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Day 1:   ARRIVAL and MONTEFALCO FRESCOES                                      L D                         

You will be met at Foligno railway station to be transferred to your accommodation at the Fabrizi estate near Montefalco.  After lunch and time to settle in, we head up to the village and meet at the church of San Francesco in Montefalco. With special permission we are able to set up in the apse of the choir under the gaze of the beautiful 15th century frescos by Benozzo Gozzoli.

Montefalco is a small town but its importance in late medieval and renaissance times is testified by the fact that it has produced six saints of the catholic church! Benozzo Gozzoli came here in 1450 after having worked with Fra Angelico in Orvieto – he was that maste’s favourite and most accomlished apprentice – and painted a life of Saint Francis that remains a jewel of mid 16th Century reanaissance art. It was his first commission as a master working in his own right, and it set him up to return to Florence to become the Medici’s principal court artist.

Returning to the accommodation for a welcome dinner and relaxing evening.

Day 2:   SPOLETO                                                                                            B D         

The special qualities of the morning light are captured as we head into Spoleto where we begin with a short orientation stroll entering the town over the dramatic “Ponte delle Torri”, a medieval aqueduct bridge with 10 towering arches to the main square.

In 1463 that fascinating friar Filippo Lippi came here to paint the apse of the duomo with scenes relating to the life and death of the virgin. Only a few years after the discovery by Brunelleschi of the rules of perspective, his treatment of the annunciation is masterly. Signed with a fullsize self portrait showing him making the still current hand gesture of “le corna”, (whose significance is to fend off bad luck) he died while still working on the fresco. It was finished by his teenaged son Filippino, who also designed the tomb nearby.

OPTIONAL CONCERT: Spoleto for a performance of a new opera Ehi Giò commissioned in 2010 and written in homage to Rossini, as part of the Spoleto Lirica 2016 repertoire.

Day 3:  PERUGIA AND DERUTA                                                                        B D

Perugia is Umbria’s largest town is a rich microcosm of medieval and modern. Its highlights include the magnificent frescoes in the Collegio del Cambio and the town’s famous chocolates.  Once an important Etruscan settlement, Perugia has piled up layers of history ever since, turning Renaissance palaces into shops and inserting modern escalators into medieval remains, Perugia’s surprising underground city.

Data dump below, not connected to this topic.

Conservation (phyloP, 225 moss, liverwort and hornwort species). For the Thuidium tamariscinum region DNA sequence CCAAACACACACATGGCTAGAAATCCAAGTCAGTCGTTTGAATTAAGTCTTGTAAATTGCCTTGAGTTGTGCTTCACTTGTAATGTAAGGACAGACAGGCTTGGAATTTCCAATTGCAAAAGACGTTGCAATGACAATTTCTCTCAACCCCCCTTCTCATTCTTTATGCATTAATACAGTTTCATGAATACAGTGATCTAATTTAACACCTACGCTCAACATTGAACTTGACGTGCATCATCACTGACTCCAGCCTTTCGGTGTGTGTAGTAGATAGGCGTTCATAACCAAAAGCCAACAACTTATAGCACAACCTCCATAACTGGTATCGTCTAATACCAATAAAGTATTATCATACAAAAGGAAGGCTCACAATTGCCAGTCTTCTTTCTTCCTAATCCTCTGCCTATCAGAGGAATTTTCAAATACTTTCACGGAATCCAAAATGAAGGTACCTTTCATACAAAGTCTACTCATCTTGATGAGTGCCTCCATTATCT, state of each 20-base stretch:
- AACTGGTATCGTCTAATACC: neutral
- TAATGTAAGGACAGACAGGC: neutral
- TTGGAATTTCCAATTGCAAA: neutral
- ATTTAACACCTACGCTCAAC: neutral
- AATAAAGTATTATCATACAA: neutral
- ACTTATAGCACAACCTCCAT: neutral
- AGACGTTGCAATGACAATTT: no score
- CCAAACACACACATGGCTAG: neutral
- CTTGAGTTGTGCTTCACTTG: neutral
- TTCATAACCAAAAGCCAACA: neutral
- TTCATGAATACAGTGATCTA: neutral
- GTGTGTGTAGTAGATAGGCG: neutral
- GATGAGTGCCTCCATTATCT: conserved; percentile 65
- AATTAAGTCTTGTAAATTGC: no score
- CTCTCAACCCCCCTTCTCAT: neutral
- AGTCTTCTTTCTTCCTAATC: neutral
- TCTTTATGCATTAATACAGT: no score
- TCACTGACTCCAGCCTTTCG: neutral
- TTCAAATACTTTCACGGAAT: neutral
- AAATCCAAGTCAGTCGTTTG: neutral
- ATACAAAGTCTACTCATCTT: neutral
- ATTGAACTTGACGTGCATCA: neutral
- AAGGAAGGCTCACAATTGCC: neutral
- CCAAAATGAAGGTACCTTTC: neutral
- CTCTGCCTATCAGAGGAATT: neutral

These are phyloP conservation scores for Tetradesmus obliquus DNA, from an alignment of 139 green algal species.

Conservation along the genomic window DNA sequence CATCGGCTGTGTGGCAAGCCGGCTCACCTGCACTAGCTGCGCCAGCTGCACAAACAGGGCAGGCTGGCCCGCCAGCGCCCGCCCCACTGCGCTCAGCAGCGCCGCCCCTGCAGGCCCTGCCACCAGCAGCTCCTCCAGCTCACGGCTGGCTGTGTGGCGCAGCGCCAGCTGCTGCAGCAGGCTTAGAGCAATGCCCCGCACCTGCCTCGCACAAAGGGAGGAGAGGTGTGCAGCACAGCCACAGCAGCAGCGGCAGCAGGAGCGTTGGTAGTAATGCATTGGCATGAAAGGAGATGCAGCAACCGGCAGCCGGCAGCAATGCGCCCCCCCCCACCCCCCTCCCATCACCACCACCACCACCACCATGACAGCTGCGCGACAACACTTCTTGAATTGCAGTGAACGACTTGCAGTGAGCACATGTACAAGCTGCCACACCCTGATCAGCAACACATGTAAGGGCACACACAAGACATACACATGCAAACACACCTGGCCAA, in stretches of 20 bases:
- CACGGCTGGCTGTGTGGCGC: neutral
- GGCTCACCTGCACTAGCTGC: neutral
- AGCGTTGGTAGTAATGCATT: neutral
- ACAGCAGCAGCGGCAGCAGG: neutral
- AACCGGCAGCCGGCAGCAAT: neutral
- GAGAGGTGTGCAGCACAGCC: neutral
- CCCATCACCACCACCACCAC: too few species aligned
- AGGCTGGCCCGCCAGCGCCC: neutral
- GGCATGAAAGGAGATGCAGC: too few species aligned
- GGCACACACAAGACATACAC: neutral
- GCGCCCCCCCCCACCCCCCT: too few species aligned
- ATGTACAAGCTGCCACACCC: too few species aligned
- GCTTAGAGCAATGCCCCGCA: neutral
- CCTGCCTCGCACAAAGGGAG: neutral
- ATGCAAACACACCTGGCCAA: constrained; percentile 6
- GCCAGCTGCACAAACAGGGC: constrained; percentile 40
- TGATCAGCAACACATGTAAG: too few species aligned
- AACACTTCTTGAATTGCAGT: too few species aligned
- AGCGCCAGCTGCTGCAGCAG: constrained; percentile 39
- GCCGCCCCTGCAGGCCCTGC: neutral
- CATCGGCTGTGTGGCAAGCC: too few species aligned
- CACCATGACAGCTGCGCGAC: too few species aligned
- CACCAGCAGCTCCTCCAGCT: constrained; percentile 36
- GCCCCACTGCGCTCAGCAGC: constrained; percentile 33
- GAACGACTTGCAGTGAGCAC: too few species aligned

In addition to the splendid Galleria Nazionale dell’Umbria with its Fra Angelico’s and Piero della Francesca’s (the latter’s hometown of San Sepolcro is on the border between Umbria and Toscana) there is the quite extraordinary Collegio del Cambio, a densely frescoed room that was once Perugia’s financial exchange. It was painted by Perugino at the height of his powers in 1500 as a kind of manifesto linking heroes of classical antiquity with characters from the bible and contains breathtaking colour and composition that must have been very influential to the young Raphael who at the time was his teenaged apprentice.           

And on the way back to the accommodation, we travel to Deruta to browse through the ceramics in this famous artisan town since medieval times where you will be shown through a selection of some of the 300 outlets selling majolica or brightly coloured plates, and bowls.

Return to dinner at the accommodation.


Stay in Perugia and attend the opening performance of the Perugia Sagra Musicale Festival in the lovely Teatro Morlacchi, the city’s main theatre, originally opened in 1781.

9PM    PERUGIA  **from 2016 programme**

Teatro Morlacchi



Bernstein: Candide, Ouverture  Ravel: Concerto in Sol per pianoforte e orchestra Čajkovskij: Sinfonia n. 4 in fa minore op. 36

Day 4:   ASSISI & SPELLO                                                                                              B  D                                

You will wake gently to the sound of many distant church bells and enjoy breakfast in the garden overlooking the valley of Umbria.  Then travel through a dream landscape to Assisi, the home of St Francis, Italy’s favourite saint. Your guided tour includes the Basilica of San Francesco decorated with frescoes by Giotto. The morning includes a guided tour of the town, including the Roman remains under the still-standing temple of Minerva, and the Basilica of San Francesco at the lower end of the town is a treasure trove of medieval and renaissance art.